“Why am I living this way?” Ayumi Tomita kept asking herself.
It wasn’t only her. Work in Japan seems to leave a person no energy or time for anything else but sleep.
She vacationed in Guam. The sun shone, the sea beckoned, time seemed to stretch wide enough for all kinds of possibilities. “Should I?” The idea pecked at her brain: Why not live here?
A lucky break followed. She met someone who knew someone who owned a fashion shop she wanted to sell. “Should I?” There were ample reasons not to. She was an office worker, had never run a business. She’d need a work visa, a business license. It would also would mean giving up everything she had for everything she wanted but couldn’t be sure of acquiring, even on a tropical island.
She was 30. It was now or never. She took the plunge.
That was 10 years ago. “Any plans to go back?” Spa! (Aug 27) asks her. No, she says – not quite without hesitation. She thinks of her aging parents, and of herself should she happen to get sick. Japan does call her – but not very loudly. The shop is a success, her non-working hours are non-working hours, as they so often are not in Japan, and for the foreseeable future she’ll stay where she is, thank you very much.
It’s a trend and picking up speed, Spa! says. More and more young people are asking what the Japanese grind has in it for them – and answering, in effect, “Nothing.” Masahiko Habano (a pseudonym), knew even as a student that he wanted to work abroad. Three interests claimed him: work, family and soccer. In Japan, he knew, work barely allows time for family, let alone a hobby.
He’s 30 now, and settled in Poland (the magazine doesn’t mention the city, oddly enough) – married, a father, and a member of a local soccer club.
Working hours are 8 a.m. to 4 p.m. Overtime is rare. Evening finds him on the soccer pitch. Dinner-time finds him home.
A key point in his job-hunting after graduation was: Does the company have overseas branches? The company he chose, a metal processing plant, was choiceworthy precisely because it did. Six years ago it transferred him to Poland. He married there, bought a home, and though making no more money than he would be in Japan, feels he’s living a much richer life. “Politically, economically, Japan seemed to stop dead about 10 years ago,” he says. “I felt it all the more with the birth of my child” a year ago.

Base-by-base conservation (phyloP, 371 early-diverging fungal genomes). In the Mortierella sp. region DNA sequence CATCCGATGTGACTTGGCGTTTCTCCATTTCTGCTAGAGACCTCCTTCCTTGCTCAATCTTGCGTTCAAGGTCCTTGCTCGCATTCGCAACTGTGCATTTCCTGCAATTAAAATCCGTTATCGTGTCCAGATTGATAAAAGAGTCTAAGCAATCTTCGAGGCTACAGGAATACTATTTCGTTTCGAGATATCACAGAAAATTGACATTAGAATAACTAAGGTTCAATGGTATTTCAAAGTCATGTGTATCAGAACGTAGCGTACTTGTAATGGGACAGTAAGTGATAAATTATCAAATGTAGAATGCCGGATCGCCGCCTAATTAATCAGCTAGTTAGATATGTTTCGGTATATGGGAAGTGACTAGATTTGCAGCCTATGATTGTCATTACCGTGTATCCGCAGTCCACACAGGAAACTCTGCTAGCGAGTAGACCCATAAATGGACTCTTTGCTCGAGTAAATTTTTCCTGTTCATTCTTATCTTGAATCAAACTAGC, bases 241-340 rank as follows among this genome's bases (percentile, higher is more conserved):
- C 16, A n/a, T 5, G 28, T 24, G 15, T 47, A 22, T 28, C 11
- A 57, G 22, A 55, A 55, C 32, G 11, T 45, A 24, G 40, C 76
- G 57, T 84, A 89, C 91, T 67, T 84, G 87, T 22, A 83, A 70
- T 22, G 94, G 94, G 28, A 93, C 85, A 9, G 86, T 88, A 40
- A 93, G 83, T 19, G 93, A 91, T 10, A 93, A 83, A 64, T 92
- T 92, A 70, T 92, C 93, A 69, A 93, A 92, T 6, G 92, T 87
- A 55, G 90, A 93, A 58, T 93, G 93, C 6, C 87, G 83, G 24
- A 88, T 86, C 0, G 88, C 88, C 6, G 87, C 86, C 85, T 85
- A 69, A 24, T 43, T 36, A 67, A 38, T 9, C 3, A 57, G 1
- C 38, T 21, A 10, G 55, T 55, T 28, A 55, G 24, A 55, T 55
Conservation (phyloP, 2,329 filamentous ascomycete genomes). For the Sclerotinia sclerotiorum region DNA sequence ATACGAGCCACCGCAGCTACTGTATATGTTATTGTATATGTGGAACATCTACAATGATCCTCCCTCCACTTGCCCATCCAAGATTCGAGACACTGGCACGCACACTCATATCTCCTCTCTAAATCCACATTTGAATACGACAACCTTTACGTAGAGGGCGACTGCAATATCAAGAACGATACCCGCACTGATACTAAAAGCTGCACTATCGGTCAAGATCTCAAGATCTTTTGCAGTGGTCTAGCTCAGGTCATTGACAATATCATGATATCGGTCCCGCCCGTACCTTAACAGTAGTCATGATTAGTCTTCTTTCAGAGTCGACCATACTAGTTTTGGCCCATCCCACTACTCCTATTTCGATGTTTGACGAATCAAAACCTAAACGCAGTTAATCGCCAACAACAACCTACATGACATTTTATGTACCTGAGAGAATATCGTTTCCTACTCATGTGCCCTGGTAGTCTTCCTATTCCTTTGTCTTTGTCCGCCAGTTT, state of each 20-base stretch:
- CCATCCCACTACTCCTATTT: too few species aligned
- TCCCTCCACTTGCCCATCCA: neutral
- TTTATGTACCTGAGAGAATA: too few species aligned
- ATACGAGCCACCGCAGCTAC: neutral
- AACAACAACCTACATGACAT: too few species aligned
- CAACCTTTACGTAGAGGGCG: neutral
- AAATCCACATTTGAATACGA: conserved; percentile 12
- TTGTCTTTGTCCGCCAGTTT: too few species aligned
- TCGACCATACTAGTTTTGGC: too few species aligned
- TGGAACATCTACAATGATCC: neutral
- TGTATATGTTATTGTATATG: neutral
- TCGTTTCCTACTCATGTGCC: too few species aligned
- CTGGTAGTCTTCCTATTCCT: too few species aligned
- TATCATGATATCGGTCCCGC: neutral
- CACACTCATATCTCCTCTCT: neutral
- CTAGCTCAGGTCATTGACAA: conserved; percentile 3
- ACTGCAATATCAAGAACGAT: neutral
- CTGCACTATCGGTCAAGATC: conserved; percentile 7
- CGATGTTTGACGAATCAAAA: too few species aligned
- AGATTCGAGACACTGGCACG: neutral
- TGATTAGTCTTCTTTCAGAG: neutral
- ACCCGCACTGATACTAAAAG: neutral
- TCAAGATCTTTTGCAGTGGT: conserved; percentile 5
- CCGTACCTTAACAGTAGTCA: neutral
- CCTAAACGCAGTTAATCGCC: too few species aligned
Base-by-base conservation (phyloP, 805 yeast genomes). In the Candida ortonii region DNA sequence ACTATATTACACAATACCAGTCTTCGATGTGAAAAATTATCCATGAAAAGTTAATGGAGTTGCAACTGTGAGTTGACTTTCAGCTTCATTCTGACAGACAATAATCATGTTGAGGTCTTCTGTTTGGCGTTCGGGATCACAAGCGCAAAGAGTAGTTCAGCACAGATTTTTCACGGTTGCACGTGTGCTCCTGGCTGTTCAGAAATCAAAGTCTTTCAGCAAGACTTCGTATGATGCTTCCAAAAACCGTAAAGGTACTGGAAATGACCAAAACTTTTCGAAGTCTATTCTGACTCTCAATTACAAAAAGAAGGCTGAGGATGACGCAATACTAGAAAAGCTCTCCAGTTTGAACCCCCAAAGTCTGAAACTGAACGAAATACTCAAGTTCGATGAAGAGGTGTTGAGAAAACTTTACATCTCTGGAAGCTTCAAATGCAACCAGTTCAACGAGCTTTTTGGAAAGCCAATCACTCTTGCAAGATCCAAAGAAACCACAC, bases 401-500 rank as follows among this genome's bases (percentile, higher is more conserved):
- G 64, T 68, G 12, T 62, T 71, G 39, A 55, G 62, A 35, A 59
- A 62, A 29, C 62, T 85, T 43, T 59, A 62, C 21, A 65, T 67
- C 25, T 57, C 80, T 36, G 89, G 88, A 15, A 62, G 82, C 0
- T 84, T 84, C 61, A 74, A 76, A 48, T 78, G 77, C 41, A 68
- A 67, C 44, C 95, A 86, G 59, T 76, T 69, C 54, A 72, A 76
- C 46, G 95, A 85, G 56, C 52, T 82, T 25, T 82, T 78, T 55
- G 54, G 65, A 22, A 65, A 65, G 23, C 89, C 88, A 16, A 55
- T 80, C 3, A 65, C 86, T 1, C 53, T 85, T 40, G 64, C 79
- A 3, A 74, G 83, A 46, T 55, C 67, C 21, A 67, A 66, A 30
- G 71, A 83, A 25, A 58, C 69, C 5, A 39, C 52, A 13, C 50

Hiroyuki Nishimura, 42, would probably agree. Settled comfortably in Paris for the past four years, he says, “Looking at Japan’s economy and politics from overseas, what I see are low salaries and little time off. Few children are being born. Major changes are called for, but nothing’s happening, no one’s doing anything. The whole society seems to be consumed with trivia.”
He considers himself “80 percent satisfied” with life in France. He doesn’t speak the language but gets by. He works mostly at home online, but when he does have to go somewhere it delights him that the city is small enough to be negotiable by bicycle. No packed commuter trains, as in Japan. Then there’s the food. You don’t have to dine at restaurants to enjoy restaurant dining. You can do it at home; the supermarket food is that good.
Things aren’t perfect. He’s Japanese to the core in one sense: punctuality matters, and it bothers him that the French don’t seem to mind keeping people waiting. The home delivery service arrives late, and the driver doesn’t even dream of apologizing. There are occasional power outages. Once an airport-bound train stopped dead for some reason, and he missed his plane.
Is that a reason to go back to Japan? Not a chance. “Look at people five years older than you,” he says, “and see what they’re earning. If you’re content to earn that in five years, then Japan’s the place for you.” Not for him.© Japan Today